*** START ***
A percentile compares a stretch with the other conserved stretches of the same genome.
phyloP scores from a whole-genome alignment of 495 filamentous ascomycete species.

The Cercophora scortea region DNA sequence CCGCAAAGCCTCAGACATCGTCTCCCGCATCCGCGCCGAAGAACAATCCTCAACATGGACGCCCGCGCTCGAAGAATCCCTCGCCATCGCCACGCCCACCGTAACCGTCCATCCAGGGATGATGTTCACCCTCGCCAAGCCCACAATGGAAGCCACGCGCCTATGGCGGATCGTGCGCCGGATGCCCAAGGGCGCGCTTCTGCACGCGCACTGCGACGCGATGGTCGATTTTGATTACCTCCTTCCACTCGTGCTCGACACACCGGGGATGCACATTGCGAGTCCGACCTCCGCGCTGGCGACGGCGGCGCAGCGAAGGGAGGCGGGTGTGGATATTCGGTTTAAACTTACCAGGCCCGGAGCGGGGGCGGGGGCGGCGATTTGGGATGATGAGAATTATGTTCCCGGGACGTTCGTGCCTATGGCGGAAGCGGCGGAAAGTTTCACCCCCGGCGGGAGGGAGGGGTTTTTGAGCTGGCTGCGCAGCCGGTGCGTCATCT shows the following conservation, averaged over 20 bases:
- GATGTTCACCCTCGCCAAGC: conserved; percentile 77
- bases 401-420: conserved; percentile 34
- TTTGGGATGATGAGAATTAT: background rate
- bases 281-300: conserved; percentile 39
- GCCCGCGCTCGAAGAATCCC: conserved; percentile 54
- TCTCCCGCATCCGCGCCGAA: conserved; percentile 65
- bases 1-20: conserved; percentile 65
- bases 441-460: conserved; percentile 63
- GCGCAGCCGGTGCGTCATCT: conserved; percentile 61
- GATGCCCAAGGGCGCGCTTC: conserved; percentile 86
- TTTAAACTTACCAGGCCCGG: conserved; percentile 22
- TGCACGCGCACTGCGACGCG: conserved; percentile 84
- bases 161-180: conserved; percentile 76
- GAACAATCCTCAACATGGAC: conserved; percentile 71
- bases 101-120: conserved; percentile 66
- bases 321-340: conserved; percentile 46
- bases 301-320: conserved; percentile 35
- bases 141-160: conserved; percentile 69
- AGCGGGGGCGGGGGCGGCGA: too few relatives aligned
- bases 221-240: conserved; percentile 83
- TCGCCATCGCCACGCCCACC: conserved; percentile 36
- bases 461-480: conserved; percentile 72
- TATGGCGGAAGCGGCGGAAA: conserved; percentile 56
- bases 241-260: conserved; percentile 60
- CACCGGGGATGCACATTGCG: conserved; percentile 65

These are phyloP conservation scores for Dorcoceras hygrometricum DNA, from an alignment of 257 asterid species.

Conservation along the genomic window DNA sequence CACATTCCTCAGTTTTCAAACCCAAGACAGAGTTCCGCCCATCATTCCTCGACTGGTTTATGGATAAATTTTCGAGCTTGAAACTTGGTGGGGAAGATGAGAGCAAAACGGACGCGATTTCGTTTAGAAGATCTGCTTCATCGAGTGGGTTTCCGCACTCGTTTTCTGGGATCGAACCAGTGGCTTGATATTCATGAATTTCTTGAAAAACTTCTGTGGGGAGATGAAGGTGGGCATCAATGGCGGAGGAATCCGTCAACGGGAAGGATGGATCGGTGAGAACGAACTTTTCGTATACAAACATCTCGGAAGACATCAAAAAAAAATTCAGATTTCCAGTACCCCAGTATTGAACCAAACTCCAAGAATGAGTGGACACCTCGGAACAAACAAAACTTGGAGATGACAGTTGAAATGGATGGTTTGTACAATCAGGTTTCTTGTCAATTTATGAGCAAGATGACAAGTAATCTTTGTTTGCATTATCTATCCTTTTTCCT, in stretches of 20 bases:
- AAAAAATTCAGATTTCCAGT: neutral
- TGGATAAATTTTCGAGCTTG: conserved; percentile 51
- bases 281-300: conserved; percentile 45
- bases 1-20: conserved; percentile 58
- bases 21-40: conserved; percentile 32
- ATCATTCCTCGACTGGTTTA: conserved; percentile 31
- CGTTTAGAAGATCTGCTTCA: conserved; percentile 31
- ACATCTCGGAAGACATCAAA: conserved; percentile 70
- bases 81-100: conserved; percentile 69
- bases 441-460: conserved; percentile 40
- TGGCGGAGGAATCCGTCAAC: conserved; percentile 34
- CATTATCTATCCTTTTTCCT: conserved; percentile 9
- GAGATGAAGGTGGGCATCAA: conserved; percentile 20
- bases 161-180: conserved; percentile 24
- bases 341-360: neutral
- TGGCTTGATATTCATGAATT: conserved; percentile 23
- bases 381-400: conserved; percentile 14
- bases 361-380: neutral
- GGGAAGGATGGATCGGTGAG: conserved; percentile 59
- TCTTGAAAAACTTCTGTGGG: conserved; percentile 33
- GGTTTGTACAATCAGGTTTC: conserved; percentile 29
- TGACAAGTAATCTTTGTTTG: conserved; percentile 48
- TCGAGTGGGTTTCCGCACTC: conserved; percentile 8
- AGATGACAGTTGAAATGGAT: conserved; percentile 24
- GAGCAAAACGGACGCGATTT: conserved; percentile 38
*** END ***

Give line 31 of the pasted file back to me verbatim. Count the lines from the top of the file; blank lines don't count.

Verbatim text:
- AAAAAATTCAGATTTCCAGT: neutral